Washington Artist: Lummi carver Felix Solomon

Lummi carver Felix Solomon preserves history in his artwork

written and photographed by Lauren Kramer

The wood pellet stove was crackling inside Felix Solomon’s new carving studio on Bellingham’s Smokehouse Road, steps from Bellingham Bay. With his dog Daisy by his side, Solomon, 60, was deeply focused on carving a bear’s head from a 39-foot section of old-growth red cedar. Every now and then he looked up at a bear hide stretched over the log, copying its contours for accuracy. The visage of the bear is one of seven animals that will appear on this totem pole in six months’ time, when it’s delivered to a private client in Whatcom County. It’s the largest totem pole Solomon has ever carved—in fact, the Lummi carver built his studio specifically to accommodate this—and he was thrilled to have the freedom to create a design of his choice.

“It’s a really peaceful thing, to be carving,” he reflected. “You slip into a zone where you’re more grateful for your family, for life and for the gifts you’ve been given than anything else.”

Before becoming a full-time artist just ten years ago, he was a fisherman and later ran a food truck, Felix’s Fish & Stuff. In 1997, he began teaching himself the art of carving under the mentorship of Scott Jensen and Ralph Bennett. It quickly became a passion, and Jensen, seeing his student’s seriousness, took him under his wing.

Few carvers achieve success in a short time, but Solomon’s relatively brief carving career has far exceeded his wildest expectations. He carved canoes commissioned by the Stillaguamish Tribe in Arlington and the Sauk-Suiattle in Darrington and created a story pole called “Evolution of Gambling,” for Silver Reef Casino in Ferndale. He has another story pole, this one horizontal, on display at Bellingham International Airport, titled “It’s Mine.” The sculpture depicts two Coast Salish fishermen in a shovel-nosed canoe, pursuing a salmon with a gaff hook. At the other end of the story pole a serpent is pursuing the salmon, its mouth reaching for the fish.

Like all his story poles, this one is original and laden with symbolism. “The serpent represents everything tough about putting salmon on the table,” he explained. “Everything tough” means three things: overfishing; the over-fertilization of farmlands by farmers, resulting in fertilizer seeping into the water and creating new strains of algae that affect aquatic life; and logging operations that have clear-cut the mountains, eliminating shady spots where salmon spawn. “Everyone wants to point fingers about who is to blame for the state of the salmon,” he reflected, “but everyone is responsible for the species’ deterioration, anyone who had anything to do with salmon.”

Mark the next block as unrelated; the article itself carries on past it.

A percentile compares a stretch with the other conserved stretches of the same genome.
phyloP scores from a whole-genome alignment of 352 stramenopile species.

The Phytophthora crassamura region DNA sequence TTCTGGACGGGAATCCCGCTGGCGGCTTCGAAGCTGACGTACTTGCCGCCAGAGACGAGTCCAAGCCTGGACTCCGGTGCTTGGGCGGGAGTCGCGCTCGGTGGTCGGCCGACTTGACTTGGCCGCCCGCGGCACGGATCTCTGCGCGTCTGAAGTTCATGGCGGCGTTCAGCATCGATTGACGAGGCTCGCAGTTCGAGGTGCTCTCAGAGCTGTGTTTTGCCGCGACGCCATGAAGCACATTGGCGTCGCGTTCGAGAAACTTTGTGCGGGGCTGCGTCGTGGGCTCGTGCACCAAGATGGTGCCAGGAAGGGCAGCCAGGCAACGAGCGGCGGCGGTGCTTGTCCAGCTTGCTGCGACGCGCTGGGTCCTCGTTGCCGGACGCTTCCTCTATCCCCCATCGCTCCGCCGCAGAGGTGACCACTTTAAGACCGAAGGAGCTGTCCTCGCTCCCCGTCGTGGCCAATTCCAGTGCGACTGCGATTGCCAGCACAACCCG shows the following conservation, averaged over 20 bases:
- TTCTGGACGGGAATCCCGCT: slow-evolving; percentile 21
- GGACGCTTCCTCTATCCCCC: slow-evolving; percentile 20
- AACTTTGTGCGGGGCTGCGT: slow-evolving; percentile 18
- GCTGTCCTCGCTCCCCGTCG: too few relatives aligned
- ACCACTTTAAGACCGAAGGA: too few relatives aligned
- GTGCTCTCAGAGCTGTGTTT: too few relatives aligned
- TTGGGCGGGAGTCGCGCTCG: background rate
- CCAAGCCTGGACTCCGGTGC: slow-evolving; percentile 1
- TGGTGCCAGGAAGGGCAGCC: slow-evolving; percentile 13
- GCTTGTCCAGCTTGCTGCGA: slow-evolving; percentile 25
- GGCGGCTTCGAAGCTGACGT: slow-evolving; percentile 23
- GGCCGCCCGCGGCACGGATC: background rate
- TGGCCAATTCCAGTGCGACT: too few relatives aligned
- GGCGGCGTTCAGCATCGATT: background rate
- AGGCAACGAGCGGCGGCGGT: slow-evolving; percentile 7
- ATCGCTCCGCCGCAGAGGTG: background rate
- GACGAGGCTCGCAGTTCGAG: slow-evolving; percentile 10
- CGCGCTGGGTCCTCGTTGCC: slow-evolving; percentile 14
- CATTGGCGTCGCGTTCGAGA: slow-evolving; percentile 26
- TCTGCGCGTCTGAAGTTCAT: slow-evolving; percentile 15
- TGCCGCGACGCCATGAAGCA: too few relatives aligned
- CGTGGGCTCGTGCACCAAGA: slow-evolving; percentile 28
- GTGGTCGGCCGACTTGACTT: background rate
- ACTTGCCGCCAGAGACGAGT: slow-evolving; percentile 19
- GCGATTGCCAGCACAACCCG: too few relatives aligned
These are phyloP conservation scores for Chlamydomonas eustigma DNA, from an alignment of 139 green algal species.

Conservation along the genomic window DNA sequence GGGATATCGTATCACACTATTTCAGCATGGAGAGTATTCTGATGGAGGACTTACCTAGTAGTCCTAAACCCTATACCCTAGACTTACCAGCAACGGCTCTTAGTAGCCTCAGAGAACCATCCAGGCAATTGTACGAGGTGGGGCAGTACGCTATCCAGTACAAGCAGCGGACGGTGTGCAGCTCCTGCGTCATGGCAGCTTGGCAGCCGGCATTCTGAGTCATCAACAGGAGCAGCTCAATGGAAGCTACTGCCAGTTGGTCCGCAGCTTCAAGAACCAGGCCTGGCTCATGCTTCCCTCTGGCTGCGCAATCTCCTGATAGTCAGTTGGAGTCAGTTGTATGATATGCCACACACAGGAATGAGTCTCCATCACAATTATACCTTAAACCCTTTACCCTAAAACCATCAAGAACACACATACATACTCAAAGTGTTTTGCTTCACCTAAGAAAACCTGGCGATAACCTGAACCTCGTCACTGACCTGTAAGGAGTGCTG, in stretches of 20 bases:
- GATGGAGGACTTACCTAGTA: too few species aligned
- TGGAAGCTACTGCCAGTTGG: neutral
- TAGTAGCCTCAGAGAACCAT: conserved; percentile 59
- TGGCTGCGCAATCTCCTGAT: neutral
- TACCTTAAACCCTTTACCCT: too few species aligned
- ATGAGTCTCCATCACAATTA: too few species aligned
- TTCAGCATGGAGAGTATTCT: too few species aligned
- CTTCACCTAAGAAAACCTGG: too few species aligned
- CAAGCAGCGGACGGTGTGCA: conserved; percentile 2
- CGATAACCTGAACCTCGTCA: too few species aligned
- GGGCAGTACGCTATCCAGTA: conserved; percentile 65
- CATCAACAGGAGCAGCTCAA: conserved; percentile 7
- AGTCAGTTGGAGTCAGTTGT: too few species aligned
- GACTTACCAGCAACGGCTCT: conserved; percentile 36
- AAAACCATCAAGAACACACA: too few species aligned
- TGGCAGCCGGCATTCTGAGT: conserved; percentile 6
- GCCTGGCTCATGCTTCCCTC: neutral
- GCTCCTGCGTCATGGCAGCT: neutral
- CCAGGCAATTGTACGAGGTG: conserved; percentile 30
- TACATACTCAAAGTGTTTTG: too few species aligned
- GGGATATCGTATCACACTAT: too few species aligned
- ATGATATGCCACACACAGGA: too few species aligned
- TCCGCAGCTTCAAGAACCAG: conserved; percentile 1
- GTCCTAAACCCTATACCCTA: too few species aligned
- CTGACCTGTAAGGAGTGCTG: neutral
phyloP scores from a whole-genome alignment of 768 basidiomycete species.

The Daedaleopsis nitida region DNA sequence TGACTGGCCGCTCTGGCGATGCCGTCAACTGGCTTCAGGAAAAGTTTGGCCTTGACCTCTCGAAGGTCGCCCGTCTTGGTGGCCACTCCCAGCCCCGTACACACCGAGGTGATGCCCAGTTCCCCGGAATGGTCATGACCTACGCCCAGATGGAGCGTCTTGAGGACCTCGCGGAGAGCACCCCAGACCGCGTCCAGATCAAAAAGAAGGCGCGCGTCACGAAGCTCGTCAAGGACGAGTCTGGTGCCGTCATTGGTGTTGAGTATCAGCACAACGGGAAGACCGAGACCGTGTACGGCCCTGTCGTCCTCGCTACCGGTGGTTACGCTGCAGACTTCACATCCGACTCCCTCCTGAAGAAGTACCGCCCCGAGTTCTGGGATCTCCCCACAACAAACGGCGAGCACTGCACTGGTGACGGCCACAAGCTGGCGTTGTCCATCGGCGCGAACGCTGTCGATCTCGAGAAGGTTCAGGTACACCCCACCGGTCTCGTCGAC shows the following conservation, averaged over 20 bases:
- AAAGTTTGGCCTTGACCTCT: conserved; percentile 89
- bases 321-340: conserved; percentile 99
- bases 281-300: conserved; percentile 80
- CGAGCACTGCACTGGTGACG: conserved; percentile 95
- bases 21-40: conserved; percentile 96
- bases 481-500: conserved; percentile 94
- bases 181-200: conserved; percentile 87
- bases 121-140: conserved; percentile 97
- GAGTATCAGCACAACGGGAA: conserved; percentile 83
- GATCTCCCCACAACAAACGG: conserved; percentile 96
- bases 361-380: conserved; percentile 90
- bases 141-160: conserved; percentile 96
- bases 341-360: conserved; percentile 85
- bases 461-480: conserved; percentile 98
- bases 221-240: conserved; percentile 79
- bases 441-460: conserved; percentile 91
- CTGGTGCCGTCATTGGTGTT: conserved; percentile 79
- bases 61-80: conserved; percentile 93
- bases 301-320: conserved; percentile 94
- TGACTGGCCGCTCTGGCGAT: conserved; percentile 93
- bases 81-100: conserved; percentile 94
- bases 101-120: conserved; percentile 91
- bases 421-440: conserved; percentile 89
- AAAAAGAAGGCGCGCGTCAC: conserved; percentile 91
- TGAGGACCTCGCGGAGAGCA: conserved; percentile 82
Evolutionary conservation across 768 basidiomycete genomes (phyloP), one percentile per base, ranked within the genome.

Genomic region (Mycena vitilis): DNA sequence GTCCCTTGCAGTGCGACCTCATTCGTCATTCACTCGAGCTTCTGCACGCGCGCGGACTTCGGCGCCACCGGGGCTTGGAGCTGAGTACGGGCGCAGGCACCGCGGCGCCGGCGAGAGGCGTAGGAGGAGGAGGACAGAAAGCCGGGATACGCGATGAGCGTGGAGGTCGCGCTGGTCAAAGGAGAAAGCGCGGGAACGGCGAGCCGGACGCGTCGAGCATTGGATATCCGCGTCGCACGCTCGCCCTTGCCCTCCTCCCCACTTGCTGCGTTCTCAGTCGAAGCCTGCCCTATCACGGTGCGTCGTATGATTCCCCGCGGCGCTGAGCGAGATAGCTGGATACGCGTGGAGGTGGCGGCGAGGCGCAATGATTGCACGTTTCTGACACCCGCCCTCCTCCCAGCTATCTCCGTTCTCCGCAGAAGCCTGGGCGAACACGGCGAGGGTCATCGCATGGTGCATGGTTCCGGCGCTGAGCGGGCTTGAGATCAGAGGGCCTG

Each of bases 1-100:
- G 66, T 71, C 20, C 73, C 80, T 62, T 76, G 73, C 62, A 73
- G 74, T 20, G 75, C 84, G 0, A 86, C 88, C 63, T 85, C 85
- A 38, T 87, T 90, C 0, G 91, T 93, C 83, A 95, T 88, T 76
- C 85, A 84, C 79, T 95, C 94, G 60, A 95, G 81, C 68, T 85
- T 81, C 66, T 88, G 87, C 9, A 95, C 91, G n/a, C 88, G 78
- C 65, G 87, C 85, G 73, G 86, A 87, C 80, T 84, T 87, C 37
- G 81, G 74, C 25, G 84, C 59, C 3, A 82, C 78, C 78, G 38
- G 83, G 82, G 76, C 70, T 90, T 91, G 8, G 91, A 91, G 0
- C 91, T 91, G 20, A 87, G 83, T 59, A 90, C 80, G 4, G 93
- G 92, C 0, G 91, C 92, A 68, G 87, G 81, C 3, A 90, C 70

Lummi carver Felix Solomon: Story pole tradition meets modern art


Not long after he completed that sculpture, corporations and art collectors began approaching Solomon and commissioning new pieces. He created six identity panels for a housing project on Lummi Island last summer and a 15-foot totem pole for San Juan Cable. Then a private collector walked into the studio and commissioned three massive totem poles that will easily keep him occupied through 2020. The first, underway through spring, honors Lummi carver Joseph Hillaire, and will feature at its peak an eagle with the moon in its talons. “This totem pole will describe the story of creation—but the way I see it, when the stories were told to me,” Solomon explained. It’s a massive task, the largest he’s ever undertaken, and Solomon is relieved to have the help of two apprentices, one of them the Haida carver Ralph Bennett.

He’s been honored for his canoe carvings at the National Museum of the Native American Indian in Washington, D.C., but Solomon seems genuinely surprised by the upward curve in his career and is humble about his talent. “I’m fortunate to have collectors that seek out my work and come to my studio,” he said.

There are days when he wishes he could sleep in and have the time to focus on smaller projects that don’t take six to eight months to complete. That would be a lot easier than hauling massive logs around, a requisite for creating totem poles. “I wouldn’t mind teaching some classes and keeping the projects smaller,” Solomon said. “But at the same time, it’s nice to have something this big on my résumé. It’s moving really quickly, my carving career, taking its own path, and it’s been quite a ride. I couldn’t have dreamed ten years ago of doing what I’m doing today.”

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